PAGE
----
Starvation: Grim Story From Somalia -- Relief Efforts Hampered By Civil Strife
Where to help
World Concern is at 19303 Fremont Ave. N., Seattle, 546-7201. Mercy Corps International's local office is at 3713 N.E. Ninth St., Renton, 226-9365.
Guns and drought have combined to produce harrowing scenes of death by starvation in Somalia.
Fred Gregory, the executive director of World Concern, an arm of CRISTA Ministries in Seattle, says they are the worst he has seen in 26 years of relief work.
U.S. officials estimate 2,000 people a day are dying from starvation and related causes.
Gregory, who returned from the East African country two weeks ago, said an international relief effort has been hampered by civil strife between warring factions in the country, whose former president, Mohamed Siad Barre, was deposed last year.
"Droughts are manageable, but because of the sale and supply of weapons to a country like Somalia to the degree it has happened in the past, almost everyone is armed, and the traditional ways of arbitration or settling differences have been eliminated," said Gregory. "The elders are now insignificant because young men and young boys with guns do it themselves, with violence."
Gregory said two nurses returning from a World Concern feeding center in Somalia were ambushed last month in an attempted hijacking of their jeep. A Somalian worker with the nurses was killed by "young guys with guns," said Gregory. The two nurses, one of whom was Trisha Banke of Seattle, escaped unhurt, he said.
Gregory said he wasn't sure how the Somalian clans were getting their weapons, but he noted that during the Cold War Somalia was getting military aid from both the United States and the Soviet Union.
Gregory and Howard Berry, World Concern's information director, who also was in Africa last month, said world attention mostly has been focused on Eastern Europe recently and the drought and fighting in eastern and southern Africa have gotten less attention.
"It's a kind of forgotten place," said Gregory.
Berry said that relief agencies are running into a problem of public perception. "People thought we solved the drought problem in 1984 (when Ethiopia was hard-hit)," he said. Citizens gave generously then, and recall reports that money was misused, added Berry. He said World Concern was not among those criticized for the way resources were used in combating the African famine.
Berry, the former program director for World Concern in Africa, said he was in Ethiopia during the 1984 drought. He said the current famine in Somalia, as well as the drought in other parts of eastern and southern Africa, has the potential of being worse. He attributed that to the civil unrest in countries like Somalia, Sudan and Ethiopia.
Berry said he was shocked by what he saw: "Every place we went there were walking skeletons."
In Mogadishu, the capital of Somalia, World Concern operates five supplementary feeding stations. Berry said he saw one four-year-old boy there who weighed only 10 pounds. He put on 8 more pounds after getting regular mixtures of wheat, corn, sugar, rice and soybeans.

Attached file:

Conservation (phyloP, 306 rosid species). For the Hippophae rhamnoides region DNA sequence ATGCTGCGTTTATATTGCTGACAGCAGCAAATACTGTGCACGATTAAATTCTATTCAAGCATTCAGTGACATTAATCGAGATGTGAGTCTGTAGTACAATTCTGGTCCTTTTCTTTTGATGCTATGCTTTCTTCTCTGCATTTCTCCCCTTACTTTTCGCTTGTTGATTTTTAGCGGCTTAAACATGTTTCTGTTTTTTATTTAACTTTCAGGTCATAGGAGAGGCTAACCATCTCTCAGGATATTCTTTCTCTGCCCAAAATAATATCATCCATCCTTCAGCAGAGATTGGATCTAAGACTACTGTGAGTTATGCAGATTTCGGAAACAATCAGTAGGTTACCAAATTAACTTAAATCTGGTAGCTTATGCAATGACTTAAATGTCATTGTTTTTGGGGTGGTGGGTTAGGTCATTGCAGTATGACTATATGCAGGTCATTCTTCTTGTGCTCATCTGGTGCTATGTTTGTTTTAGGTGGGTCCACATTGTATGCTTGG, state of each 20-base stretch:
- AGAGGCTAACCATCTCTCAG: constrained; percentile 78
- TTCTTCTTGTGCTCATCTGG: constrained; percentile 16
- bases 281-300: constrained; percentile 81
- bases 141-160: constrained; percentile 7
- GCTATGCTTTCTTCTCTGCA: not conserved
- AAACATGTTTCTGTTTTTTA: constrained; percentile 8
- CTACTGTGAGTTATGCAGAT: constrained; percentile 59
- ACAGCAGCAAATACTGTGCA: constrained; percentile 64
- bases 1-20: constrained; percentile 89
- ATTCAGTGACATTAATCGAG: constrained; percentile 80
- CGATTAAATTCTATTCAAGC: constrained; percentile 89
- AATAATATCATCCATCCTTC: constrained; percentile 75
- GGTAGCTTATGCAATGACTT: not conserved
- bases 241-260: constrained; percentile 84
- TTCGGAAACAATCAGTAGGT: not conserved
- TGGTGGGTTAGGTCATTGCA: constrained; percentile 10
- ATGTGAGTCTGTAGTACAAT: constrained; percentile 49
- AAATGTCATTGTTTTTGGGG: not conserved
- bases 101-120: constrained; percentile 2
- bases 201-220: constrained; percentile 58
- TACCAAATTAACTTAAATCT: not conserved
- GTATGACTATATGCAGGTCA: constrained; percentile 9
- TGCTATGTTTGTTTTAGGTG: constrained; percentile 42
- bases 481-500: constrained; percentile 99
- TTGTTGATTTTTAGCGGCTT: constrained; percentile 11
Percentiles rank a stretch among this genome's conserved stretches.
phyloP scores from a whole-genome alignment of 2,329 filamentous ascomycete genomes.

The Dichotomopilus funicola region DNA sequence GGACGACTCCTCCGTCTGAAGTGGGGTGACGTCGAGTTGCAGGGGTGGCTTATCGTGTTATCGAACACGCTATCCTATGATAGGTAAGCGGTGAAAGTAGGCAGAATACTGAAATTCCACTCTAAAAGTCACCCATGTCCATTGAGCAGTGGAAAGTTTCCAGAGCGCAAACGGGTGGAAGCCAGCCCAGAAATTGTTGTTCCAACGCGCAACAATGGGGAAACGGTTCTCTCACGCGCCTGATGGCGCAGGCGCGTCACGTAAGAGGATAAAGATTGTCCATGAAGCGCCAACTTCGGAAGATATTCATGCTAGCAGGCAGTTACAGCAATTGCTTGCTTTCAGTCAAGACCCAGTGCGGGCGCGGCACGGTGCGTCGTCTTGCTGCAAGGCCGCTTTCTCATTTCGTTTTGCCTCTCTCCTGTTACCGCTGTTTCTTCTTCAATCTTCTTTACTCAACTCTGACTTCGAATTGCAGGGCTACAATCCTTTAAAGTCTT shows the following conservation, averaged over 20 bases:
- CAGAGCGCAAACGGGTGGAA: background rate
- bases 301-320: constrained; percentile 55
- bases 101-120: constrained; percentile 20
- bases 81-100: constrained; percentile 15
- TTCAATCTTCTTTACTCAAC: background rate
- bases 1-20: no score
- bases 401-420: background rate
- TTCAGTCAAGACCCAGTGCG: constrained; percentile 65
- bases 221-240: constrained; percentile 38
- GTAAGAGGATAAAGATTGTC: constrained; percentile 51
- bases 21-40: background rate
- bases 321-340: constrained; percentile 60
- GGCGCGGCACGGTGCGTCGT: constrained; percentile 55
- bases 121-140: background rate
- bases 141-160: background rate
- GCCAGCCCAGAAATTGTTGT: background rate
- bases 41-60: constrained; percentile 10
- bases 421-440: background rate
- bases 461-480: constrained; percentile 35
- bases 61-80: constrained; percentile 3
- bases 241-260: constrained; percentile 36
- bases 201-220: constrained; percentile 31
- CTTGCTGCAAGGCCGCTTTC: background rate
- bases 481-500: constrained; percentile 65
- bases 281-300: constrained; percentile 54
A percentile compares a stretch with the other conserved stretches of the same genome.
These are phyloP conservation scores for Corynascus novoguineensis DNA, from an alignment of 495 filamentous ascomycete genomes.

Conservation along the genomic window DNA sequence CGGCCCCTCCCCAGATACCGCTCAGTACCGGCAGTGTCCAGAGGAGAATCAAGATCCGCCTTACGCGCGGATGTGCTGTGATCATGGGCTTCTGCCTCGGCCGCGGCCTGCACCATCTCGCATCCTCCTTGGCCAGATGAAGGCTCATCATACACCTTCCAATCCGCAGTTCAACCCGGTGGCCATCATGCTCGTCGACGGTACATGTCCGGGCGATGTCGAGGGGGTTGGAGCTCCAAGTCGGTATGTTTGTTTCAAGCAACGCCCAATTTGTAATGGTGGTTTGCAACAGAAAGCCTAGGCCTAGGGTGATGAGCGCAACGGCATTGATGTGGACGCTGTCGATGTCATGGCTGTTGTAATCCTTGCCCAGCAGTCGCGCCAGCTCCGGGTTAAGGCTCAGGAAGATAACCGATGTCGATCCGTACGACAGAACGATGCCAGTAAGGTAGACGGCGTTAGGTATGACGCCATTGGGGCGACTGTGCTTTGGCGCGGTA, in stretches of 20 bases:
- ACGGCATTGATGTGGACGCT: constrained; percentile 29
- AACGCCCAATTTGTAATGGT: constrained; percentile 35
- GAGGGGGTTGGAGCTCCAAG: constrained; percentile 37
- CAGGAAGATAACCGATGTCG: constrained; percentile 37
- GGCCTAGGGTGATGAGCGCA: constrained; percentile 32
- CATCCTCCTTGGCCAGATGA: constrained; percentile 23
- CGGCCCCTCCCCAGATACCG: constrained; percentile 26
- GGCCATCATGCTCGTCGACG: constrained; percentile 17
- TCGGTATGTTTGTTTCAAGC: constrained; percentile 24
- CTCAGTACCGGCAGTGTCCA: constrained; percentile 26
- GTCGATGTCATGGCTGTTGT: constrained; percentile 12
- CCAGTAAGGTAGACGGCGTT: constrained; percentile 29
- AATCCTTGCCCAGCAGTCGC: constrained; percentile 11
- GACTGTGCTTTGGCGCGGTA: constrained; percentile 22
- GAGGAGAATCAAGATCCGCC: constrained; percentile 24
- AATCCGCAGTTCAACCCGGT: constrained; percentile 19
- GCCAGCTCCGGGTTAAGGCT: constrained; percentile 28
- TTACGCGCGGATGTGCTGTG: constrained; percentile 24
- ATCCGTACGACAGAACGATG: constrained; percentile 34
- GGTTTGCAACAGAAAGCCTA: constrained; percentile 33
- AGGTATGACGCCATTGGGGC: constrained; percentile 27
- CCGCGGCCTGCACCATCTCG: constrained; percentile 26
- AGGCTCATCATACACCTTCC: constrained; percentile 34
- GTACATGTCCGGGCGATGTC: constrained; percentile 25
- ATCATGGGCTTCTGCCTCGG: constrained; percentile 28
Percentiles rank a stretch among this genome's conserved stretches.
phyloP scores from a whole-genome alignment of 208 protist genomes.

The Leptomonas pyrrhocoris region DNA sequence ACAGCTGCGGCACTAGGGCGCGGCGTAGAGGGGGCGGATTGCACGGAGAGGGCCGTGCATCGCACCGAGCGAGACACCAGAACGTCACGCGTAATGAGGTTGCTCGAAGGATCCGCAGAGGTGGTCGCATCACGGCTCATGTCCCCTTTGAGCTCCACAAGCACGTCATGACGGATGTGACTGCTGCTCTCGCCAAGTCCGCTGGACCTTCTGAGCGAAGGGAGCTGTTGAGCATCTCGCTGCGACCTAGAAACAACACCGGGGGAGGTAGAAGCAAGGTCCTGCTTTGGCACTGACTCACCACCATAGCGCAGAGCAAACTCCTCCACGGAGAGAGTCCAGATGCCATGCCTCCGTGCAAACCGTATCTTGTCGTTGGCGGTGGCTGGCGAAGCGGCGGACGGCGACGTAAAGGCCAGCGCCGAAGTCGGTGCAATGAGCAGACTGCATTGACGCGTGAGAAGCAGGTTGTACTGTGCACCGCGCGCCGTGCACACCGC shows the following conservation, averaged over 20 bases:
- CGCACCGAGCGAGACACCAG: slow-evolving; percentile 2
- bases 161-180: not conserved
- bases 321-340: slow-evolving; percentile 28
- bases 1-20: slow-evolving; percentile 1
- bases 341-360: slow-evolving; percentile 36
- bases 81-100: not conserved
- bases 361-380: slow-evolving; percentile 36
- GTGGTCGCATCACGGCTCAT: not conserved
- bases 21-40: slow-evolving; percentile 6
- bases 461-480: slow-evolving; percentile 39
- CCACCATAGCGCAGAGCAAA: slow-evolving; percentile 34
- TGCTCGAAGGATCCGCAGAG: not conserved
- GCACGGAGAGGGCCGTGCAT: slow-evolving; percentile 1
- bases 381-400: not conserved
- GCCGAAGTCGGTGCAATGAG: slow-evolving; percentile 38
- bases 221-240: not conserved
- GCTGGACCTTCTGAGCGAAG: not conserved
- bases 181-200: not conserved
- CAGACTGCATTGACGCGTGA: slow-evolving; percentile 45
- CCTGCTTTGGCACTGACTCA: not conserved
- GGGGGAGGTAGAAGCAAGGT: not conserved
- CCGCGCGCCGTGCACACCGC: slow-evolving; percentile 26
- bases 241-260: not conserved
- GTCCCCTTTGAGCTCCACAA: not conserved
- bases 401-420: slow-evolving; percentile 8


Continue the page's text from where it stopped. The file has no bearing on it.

Not only are the very young and elderly at risk, older children and teenagers are also suffering from malnutrition, said Berry. And he said he and other World Concern workers are finding some families who seem to be practicing a form of euthanasia, believing that by letting an infant die their older children might have more to eat. Berry said workers are trying to get the word out that families should bring all their children to the feeding stations.
The New York Times reported last Saturday that relief workers are estimating that one-third of Somalia's 4.5 million to 6 million people face "imminent starvation."
Berry was a member of a United Nations technical team that in March worked out the details of a peace agreement and cease-fire with warring clans in Somalia to facilitate delivery of humanitarian aid. But Gregory, the World Concern executive director, said sporadic shooting still breaks out in the so-called safe passage corridors.
Gregory said the International Red Cross has had armed guards with their vehicles because of the fighting. The U.N. has sent in 50 unarmed observers to monitor the cease-fire.
UNICEF, CARE and the International Medical Corps are among other groups working in Somalia, said Gregory. Mercy Corp International, based in Portland and with an office in Renton, providesemergency relief in Sudan and Ethiopia.
World Concern is a Christian relief organization with workers in Somalia, Sudan, Kenya, Ethiopia, Uganda and Mozambique.
"We believe you need to live out your Christianity by how you live out your own life and treat others," said Berry.
World Concern has been in Somalia since 1981, when it began providing emergency medical care to Ethiopian refugees. It later trained community health-care workers there and worked with Somalians to replenish shrubs and grass and plant trees. World Concern-trained Somalian workers presently are operating supplementary feeding centers in Jilib, a rural area south of Mogadishu, said Gregory.
Copyright (c) 1992 Seattle Times Company, All Rights Reserved.